Director: Jonathan Demme
Although constructing the perfect first sentence is an extremely close second, to me, the most difficult task in writing is choosing a title for one’s work. Perhaps it’s the ultimate challenge of trying to select something with such an unforgettably captivating hook that it will irresistibly leap out at readers or perhaps it’s the undeniable struggle to pare one’s text down to its essence but whatever the case may be, it’s a perilous task that can not only either make or break a manuscript's success but also can cause a ripple effect among readers to judge something on the title alone. We may be told never to judge a book by its cover but in this day and age with limited attention spans and information or entertainment on demand, instant gratification is king and decisions are made in a snap.
More than anything else, it’s the title of former President Jimmy Carter’s book Palestine: Peace, Not Apartheid that sets off a tidal wave of polarizing reactions around the globe that makes his resulting promotional book tour explaining his motives and defending the text such an fascinatingly engrossing subject for filmmaker Jonathan Demme’s documentary Jimmy Carter: Man from Plains. Although, Carter repeatedly states that he wrote the book to help start the debate to hopefully lead to a peaceful resolution in the incredibly complex ongoing situation involving Israel and Palestine, it’s his choice of the word “apartheid” especially with its accusations pointed towards a country that has numerous citizens who were survivors or relatives of those who lived during the Holocaust that caused some prominent politicians and numerous angered citizens to condemn the book including large numbers who, unable to get past the title, refused to read the work at all.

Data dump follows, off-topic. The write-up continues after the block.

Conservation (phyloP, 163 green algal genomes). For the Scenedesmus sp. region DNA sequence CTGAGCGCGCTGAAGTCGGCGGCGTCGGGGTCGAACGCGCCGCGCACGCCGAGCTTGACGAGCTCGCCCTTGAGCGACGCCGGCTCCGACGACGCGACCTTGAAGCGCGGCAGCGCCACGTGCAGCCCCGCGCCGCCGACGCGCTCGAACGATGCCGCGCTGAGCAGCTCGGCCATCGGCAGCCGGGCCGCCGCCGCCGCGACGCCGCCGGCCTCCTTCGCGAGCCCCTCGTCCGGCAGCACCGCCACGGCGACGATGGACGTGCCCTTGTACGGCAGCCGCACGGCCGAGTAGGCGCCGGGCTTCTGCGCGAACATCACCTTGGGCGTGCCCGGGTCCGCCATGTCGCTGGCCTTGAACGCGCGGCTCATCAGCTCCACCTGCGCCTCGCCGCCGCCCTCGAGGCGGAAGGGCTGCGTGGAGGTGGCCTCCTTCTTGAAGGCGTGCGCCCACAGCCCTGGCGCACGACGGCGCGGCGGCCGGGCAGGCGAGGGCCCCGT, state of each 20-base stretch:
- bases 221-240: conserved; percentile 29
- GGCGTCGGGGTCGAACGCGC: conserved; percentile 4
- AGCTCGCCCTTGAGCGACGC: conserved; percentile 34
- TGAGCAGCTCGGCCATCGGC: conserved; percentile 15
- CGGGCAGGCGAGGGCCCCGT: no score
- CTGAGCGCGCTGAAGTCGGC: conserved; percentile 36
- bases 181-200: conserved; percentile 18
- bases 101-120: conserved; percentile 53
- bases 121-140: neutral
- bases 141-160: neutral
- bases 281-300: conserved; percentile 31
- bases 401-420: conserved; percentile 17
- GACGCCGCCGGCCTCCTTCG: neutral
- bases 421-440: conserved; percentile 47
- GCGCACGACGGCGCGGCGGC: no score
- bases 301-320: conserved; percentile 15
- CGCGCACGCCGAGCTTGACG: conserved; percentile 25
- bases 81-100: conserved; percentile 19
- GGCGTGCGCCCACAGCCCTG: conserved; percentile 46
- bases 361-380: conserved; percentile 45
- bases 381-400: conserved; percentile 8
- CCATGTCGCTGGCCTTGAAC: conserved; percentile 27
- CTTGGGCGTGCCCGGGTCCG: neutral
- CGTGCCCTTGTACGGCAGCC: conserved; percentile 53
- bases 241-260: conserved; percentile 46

Attacked as a bigot, liar, Anti-Semite, coward, and plagiarist among other negative charges thrown at the eighty-three year old Carter as he goes from interview to interview and state to state, he bravely continues on with the tour explaining that he doesn’t feel he’s less sympathetic to Israel in the text and more than anything says that the most important issue and aim from his book is hoping to bring peace to Israel and Palestine. Although I haven’t read the book and therefore cannot make any accurate and unbiased judgments on the contents of the book, I do wholeheartedly understand the reaction to the unfortunate title word “apartheid,” and was very impressed by Demme’s decision not to interject himself or voice his opinions in the documentary (beautifully shot by Declan Quinn), but rather to let events unfold naturally as he, along with most of the viewers, realize that the best person to explain himself is the charismatic Carter.
And whether we agree with him or not, it’s still such a tremendously intimate and powerful look at the man who, with his admirable involvement in global affairs including the organization Habitat for Humanity, reminds us how important it is for the Presidents of the past to use their unrivaled knowledge and alliances around the globe to stay involved in making this a united world where, even though we may have our differences, we respect and value others enough to listen even when the words (whether they are spoken or written) may not be to our liking.